Federated Health Charities’ mission is to improve the health and quality of life of Ontarians. We believe education and prevention are key parts of this. Check out our latest Health Hint on how to support an ill loved one!
It can be scary and confusing when someone you love is sick. Whether it’s a friend, a family member, a neighbour, or a colleague, it is hard to see someone you love suffering or in pain. It can bring feelings of fear, overwhelm, and discomfort over not knowing what to do. Most people want to help their loved one or to be there for them but are unsure how. While there is no set list of things to do, as it can vary person to person, there are some things that can often be helpful and appreciated. Don’t overthink it, don’t feel that you need to make a grand gesture, it likely isnt what your loved one is looking for. They just want to feel loved, supported, and thought of.
Here are some ideas that you might find helpful:
-Be specific with your offer to help. Avoid being vague and saying “how can I help?” as your loved on will feel reluctant to burden you with tasks. Take iniative and identify something that needs doing and do it. Focus on mundane, every-day tasks as those are the ones that can add up, day after day, for people who are ill (The Healthy, 2019). Grocery shop, put gas in their car, clean their house, do their gardening, pick their kids up from school. These may seem like small ways to help, but they will mean a lot to your loved one. Be direct about your offer, don’t say “can I make you dinner sometime?”, but rather say “I’m bringing you dinner Friday night, would you prefer pizza or pasta?” or “I have scheduled three hours on Monday to run errands for you, so send me your grocery list” (The Healthy, 2019). Eliminate any opportunity for them to feel bad or that they are imposing.
-Offer to be the point person for sharing information to other friends and family. It can be overwhelming for people who are ill to try and keep everyone informed and respond to everyones messages. Offer to be the one to share updates and information with mutual friends and family (Feiler, 2011). Likewise, ensure your friend knows that normal niceties like thank you calls, cards, etc are unescessary when people help out or bring something. They will appreciate having this burden taken off their shoulders.
-Arrange to take their kids for regular playdates. An illness affects an entire family and often sick parents feel guilty over the impact it can have on their childrens lives. Making sure their kids continue with normal playdates and activities may not seem like much to you, but will make a huge difference for your loved on (The Healthy, 2019).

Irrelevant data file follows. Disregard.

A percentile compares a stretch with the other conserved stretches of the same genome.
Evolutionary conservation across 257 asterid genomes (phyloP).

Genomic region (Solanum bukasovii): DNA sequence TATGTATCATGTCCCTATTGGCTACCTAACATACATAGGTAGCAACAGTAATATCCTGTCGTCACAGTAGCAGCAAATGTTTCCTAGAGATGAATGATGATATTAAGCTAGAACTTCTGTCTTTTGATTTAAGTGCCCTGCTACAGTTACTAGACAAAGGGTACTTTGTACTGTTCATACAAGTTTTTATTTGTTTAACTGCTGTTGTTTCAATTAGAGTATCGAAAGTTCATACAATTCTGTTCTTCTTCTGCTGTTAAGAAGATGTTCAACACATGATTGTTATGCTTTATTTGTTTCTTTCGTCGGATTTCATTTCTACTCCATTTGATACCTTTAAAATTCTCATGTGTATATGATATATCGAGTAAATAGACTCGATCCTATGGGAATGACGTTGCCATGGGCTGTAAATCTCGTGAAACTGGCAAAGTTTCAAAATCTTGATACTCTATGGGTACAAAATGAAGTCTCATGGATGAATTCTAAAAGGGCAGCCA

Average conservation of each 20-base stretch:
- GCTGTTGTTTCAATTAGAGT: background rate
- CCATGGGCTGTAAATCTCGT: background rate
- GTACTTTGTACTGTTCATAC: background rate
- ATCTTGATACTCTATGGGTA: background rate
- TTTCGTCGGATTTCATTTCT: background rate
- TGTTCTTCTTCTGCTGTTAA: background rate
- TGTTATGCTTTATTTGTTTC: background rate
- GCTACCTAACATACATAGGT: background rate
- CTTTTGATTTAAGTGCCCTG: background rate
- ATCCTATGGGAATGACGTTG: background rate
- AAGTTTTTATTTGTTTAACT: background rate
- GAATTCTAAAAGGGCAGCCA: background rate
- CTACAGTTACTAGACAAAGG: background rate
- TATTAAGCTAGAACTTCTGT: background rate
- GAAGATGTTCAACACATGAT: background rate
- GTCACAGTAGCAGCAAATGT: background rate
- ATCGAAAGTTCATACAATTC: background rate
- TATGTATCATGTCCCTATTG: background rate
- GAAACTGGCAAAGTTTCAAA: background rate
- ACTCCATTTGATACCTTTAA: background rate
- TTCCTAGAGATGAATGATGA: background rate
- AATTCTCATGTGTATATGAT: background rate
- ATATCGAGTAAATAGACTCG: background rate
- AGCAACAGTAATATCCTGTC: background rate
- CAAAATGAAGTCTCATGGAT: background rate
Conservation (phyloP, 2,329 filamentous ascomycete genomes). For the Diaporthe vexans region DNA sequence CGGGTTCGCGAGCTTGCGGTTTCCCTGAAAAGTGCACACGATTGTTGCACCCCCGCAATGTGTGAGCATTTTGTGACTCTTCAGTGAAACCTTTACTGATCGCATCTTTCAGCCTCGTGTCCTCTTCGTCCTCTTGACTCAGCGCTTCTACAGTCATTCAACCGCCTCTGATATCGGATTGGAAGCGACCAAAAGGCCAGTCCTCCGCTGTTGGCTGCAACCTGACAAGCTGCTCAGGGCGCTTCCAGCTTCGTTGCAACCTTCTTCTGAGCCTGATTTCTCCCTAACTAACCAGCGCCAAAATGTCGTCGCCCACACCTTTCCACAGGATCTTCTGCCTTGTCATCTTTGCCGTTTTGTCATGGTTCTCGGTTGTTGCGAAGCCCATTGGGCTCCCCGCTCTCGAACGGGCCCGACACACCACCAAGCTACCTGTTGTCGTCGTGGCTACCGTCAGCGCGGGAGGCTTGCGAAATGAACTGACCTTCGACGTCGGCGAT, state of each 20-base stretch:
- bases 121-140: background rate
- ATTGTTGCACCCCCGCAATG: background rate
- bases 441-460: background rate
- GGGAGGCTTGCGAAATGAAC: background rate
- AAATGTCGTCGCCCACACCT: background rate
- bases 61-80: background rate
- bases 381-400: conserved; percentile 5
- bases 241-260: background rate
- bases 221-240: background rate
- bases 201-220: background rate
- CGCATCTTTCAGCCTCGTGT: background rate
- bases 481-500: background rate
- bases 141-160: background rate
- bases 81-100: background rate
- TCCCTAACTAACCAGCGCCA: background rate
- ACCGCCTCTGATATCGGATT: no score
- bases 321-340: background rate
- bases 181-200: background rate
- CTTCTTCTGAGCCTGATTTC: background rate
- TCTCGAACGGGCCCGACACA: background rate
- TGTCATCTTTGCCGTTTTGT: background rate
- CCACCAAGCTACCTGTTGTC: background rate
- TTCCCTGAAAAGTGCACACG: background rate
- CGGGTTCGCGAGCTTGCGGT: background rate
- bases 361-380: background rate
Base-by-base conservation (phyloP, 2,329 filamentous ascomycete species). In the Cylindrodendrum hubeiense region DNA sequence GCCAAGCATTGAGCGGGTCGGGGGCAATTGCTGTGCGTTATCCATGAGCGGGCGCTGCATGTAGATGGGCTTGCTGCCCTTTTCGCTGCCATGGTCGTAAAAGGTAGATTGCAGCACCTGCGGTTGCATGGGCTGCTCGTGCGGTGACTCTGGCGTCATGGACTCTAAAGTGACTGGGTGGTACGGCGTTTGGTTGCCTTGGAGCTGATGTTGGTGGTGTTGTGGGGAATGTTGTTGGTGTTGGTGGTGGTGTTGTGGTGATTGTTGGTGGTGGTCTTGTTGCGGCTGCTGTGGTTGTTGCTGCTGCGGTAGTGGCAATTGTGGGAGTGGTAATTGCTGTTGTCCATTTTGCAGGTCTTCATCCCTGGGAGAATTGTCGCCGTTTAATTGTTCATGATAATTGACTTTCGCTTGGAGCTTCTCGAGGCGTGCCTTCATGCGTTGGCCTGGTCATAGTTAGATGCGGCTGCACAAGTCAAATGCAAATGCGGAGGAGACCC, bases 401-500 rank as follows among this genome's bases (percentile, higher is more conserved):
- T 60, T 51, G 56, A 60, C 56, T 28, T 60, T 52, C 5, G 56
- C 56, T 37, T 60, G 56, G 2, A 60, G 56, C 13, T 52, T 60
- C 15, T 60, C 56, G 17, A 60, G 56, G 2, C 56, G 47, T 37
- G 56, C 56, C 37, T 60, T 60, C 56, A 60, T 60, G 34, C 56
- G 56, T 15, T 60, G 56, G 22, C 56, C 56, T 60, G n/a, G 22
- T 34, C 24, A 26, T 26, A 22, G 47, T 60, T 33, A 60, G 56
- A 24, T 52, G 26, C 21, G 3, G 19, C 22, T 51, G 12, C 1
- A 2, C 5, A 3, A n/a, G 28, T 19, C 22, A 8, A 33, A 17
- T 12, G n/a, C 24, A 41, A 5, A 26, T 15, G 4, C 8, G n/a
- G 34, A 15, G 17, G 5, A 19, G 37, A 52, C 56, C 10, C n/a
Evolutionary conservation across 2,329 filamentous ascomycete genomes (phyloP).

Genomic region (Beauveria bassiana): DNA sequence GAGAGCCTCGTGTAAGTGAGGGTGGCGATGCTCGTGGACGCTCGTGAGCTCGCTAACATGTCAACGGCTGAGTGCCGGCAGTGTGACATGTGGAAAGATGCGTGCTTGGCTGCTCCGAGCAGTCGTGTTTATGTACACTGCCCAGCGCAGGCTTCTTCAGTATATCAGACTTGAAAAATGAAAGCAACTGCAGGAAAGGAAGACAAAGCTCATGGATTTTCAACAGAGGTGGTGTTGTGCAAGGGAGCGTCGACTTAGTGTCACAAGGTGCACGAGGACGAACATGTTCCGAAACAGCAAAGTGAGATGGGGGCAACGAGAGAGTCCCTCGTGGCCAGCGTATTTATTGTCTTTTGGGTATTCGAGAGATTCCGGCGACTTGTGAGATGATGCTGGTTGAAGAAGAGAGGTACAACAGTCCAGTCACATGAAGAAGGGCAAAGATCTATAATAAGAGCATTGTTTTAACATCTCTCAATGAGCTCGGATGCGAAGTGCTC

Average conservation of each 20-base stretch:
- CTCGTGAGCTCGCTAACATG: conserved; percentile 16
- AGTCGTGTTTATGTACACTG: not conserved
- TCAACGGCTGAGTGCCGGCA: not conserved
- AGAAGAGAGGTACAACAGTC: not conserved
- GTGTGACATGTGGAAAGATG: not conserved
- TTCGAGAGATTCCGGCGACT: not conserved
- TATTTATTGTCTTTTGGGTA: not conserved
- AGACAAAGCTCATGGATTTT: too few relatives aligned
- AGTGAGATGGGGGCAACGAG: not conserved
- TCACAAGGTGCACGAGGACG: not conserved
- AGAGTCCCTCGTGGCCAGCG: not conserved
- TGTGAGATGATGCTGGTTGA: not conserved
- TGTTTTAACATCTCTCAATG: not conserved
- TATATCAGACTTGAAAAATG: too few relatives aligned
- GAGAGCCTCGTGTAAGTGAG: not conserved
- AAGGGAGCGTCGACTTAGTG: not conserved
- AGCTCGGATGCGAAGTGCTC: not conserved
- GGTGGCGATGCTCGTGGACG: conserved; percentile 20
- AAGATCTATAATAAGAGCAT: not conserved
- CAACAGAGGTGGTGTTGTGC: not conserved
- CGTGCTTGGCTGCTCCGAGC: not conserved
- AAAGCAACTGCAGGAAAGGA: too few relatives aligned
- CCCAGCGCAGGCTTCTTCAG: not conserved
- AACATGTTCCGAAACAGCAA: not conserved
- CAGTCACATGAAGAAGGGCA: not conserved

-When you visit, be mindful of two things. Don’t overstay your welcome and don’t talk only about their health. People experiencing illness are tired and in pain but can feel obligated to entertain visitors. Keeping your visit short and sweet is often a good idea. Similarly, your loved one is probably spending most of their day thinking or talking about their illness. Give them a break from that and talk about other things; gossip, TV shows, etc. They will appreciate the change of topic (Feiler, 2011).
-Offer to come over and be with them when they are waiting on test results or doctors calls. These can be stressful and frightening moments for a person going through illness, but it can be vulnerable to admit that, so don’t make them. If you know they are waiting on important news, go be with them (The Healthy, 2019).
-Don’t feel like you have to have the right words to say. No one knows how to deal with a serious illness, not you and not your loved one. Rather than trying to come up with something impactful to say, just be honest, say “I don’t know what to say, but I am here and I want to listen”. It is sincere, let’s them know you’re there, and gives them an opening to talk (The Healthy, 2019).
-Tell them you love them. Often nothing more than that is needed.
We hope you’ve enjoyed our latest Health Hint!
Written by: Sarah Wood
NOTE: This article is intended to provide general health tips based on available research. You should consult with a health care professional for specific medical and dietary instructions that are right for you.
Feiler, B. (2011, June 25). What to say and not say to friends and family coping with serious illness. The Seattle Times. https://www.seattletimes.com/life/lifestyle/what-to-say-and-not-say-to-friends-and-family-coping-with-serious-illness/
The Healthy. (2019, Oct. 17). What to Say When Someone Is Sick With a Serious Health Condition (and Topics to Avoid). https://www.thehealthy.com/family/relationships/what-to-say-to-someone-who-is-sick-and-what-not-to-say/